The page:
System Administration Guide: IP Services

Selecting the Tool for Configuring DHCP

After you have gathered information and made decisions as outlined in the previous sections, you are ready to configure a DHCP server. You can use the graphical DHCP Manager or the command-line utility dhcpconfig to configure a server. DHCP Manager lets you select options and enter data that is then used to create the dhcptab and network tables used by the DHCP server. The dhcpconfig utility requires you to use command-line options to specify data.

DHCP Manager Features

DHCP Manager, a Java-based graphical tool, provides a DHCP Configuration Wizard, which starts automatically the first time you run DHCP Manager on a system that is not configured as a DHCP server. The DHCP Configuration Wizard provides a series of dialog boxes that prompt you for the essential information required to configure a server: data store format, lease policy, DNS/NIS/NIS+ servers and domains, and router addresses. Some of the information is obtained by the wizard from system files, and you only need to confirm that the information is correct, or correct it if necessary.

When you progress through the dialog boxes and approve the information, and the DHCP server daemon starts on the server system, you are prompted to start the Add Addresses Wizard to configure IP addresses for the network. Only the server's network is configured for DHCP initially, and other server options are given default values. You can run DHCP Manager again after the initial configuration is complete to add networks and modify other server options.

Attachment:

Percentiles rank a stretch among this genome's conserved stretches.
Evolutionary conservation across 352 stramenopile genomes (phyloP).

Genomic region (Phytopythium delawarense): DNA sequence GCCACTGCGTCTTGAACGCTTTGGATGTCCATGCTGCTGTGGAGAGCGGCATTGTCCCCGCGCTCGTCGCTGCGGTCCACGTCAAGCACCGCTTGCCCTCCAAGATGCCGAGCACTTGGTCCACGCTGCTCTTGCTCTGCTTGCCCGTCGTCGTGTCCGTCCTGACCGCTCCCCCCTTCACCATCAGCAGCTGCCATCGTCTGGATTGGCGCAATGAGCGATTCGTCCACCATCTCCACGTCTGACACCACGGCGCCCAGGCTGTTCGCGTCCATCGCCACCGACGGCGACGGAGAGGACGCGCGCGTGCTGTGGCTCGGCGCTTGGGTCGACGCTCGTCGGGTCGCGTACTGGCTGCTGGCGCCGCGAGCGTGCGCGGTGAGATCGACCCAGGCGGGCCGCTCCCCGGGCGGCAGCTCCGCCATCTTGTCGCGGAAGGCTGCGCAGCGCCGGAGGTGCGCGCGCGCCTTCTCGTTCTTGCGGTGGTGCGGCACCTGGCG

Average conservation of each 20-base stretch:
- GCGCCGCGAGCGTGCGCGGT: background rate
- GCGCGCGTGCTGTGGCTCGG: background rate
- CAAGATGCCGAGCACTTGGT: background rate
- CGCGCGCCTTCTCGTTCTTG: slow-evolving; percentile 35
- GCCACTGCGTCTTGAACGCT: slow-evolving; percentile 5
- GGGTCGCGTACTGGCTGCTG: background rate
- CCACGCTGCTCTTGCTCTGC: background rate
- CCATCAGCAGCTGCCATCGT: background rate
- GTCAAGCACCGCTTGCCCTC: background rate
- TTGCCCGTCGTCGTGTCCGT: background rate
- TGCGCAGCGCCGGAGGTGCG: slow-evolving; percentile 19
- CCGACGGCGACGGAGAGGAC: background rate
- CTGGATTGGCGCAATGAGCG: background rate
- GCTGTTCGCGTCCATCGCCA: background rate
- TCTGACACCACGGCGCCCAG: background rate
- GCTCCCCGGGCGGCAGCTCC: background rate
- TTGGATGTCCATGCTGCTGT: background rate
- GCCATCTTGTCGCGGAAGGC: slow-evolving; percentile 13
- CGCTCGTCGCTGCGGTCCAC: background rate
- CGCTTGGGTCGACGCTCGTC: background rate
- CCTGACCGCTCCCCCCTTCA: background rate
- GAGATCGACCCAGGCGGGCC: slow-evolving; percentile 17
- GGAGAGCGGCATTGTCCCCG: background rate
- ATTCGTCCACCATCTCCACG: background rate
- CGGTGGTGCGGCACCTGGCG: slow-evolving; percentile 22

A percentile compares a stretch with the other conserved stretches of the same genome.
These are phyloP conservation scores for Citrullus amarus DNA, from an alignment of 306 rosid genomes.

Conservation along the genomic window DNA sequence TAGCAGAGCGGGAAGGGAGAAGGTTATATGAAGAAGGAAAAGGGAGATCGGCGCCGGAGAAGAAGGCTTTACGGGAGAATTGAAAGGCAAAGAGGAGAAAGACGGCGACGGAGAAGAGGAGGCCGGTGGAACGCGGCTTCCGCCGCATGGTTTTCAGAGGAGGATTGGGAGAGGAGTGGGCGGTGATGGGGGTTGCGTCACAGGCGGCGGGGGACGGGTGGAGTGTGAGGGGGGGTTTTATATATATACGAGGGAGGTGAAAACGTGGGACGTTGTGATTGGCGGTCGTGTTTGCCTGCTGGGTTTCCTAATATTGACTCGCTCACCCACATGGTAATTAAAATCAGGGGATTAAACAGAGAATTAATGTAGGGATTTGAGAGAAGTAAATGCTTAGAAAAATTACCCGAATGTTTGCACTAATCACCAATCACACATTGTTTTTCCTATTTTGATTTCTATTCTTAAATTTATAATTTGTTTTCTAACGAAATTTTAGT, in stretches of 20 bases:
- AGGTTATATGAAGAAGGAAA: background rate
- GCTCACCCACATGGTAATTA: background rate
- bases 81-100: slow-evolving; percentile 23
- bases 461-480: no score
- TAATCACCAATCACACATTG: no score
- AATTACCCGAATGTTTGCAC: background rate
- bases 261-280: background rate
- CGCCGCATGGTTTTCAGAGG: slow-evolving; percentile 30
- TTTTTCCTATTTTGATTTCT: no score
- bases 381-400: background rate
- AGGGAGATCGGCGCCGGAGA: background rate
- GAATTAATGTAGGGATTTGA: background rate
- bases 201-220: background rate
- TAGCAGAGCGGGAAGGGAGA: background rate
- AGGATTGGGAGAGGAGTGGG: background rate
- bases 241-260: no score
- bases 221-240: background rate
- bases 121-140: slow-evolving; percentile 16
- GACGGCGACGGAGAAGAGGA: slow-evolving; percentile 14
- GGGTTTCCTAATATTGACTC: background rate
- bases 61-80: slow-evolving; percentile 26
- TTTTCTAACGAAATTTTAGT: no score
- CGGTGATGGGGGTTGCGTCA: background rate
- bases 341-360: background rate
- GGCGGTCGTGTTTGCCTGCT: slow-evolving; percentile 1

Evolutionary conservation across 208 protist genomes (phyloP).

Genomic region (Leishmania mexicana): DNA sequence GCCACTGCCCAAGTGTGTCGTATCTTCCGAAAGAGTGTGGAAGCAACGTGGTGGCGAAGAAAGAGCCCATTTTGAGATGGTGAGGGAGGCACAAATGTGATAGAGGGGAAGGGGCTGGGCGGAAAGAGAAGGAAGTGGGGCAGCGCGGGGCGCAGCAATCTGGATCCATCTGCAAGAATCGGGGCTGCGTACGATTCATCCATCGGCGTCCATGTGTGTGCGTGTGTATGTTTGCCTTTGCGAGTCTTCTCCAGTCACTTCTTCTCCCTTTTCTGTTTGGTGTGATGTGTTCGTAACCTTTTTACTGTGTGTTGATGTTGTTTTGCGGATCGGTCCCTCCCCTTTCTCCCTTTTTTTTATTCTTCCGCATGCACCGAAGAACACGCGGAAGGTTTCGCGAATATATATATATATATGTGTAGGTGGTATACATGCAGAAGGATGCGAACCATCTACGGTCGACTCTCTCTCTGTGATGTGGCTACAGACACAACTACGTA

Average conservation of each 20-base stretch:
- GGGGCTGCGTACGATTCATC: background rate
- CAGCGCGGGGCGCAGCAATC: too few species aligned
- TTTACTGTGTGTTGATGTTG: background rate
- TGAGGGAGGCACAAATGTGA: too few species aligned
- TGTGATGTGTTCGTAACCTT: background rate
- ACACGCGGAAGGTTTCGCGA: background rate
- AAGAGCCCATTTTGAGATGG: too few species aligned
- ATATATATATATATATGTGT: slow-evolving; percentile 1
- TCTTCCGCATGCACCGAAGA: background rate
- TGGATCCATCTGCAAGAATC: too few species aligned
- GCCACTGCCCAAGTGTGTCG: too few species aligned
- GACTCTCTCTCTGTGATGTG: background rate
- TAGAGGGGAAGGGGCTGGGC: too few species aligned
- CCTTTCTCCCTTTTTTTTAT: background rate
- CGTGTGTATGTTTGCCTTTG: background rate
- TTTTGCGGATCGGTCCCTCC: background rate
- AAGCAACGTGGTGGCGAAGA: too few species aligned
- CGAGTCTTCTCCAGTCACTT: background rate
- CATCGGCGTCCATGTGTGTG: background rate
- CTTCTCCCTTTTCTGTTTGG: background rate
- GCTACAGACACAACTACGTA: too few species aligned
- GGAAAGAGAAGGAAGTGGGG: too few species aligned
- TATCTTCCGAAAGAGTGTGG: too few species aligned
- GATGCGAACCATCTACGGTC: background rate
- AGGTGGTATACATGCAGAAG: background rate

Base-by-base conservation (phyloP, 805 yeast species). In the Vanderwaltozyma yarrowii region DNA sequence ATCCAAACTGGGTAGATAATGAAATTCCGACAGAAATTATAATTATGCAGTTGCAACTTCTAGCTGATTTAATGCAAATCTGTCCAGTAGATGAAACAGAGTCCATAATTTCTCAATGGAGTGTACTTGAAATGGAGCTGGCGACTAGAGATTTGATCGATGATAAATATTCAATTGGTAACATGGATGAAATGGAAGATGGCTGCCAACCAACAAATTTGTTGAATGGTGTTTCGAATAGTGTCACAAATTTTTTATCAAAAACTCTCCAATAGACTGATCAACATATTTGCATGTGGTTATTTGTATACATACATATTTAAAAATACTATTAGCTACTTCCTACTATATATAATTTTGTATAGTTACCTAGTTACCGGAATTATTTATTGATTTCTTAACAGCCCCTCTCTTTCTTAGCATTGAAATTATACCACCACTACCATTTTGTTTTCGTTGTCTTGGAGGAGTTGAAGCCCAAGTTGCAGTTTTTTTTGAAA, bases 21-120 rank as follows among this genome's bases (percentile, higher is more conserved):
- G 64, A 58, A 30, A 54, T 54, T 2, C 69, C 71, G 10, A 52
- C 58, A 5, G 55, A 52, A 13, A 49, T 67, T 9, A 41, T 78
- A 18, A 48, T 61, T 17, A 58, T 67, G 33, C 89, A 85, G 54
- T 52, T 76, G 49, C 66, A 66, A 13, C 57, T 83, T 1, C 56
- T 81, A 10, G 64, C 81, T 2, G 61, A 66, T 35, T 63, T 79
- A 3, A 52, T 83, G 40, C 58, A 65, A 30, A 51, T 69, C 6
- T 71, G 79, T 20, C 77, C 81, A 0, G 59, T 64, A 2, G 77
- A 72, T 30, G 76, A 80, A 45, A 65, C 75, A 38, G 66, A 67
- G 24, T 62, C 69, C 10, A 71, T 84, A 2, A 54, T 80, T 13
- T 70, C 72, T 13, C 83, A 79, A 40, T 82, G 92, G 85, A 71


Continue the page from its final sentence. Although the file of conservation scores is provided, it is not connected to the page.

dhcpconfig Features

The dhcpconfig utility supports a list of options that allow you to configure and unconfigure a DHCP server, as well as convert to a new data store and import/export data to and from other DHCP servers. When you use the dhcpconfig utility to configure a DHCP server, it obtains information from the system files discussed in Updating System Files and Netmask Tables. You cannot view and confirm the information it obtains from system files as you can with DHCP Manager, so it is important that the system files be updated before you run dhcpconfig. You can also use command-line options to override the values dhcpconfig would obtain by default from system files. The dhcpconfig command can be used in scripts. Please see the dhcpconfig man page for more information.

Comparison of DHCP Manager and dhcpconfig

The following table summarizes the differences between the two server configuration tools.

Table 8–4 Comparison of DHCP Manager and the dhcpconfig Command


DHCP Manager 

dhcpconfig With Options

Network information gathered from system. 

Allows you to view the information gathered from system files, and change it if needed. 

You can specify the network information with command-line options. 

Configuration experience for user. 

Speeds the configuration process by omitting prompts for nonessential server options by using default values for them. Allows you to change nonessential options after initial configuration. 

Fastest configuration process, but user may need to specify values for many options. 

The next chapter includes procedures you can use to configure your server with both DHCP Manager and the dhcpconfig utility.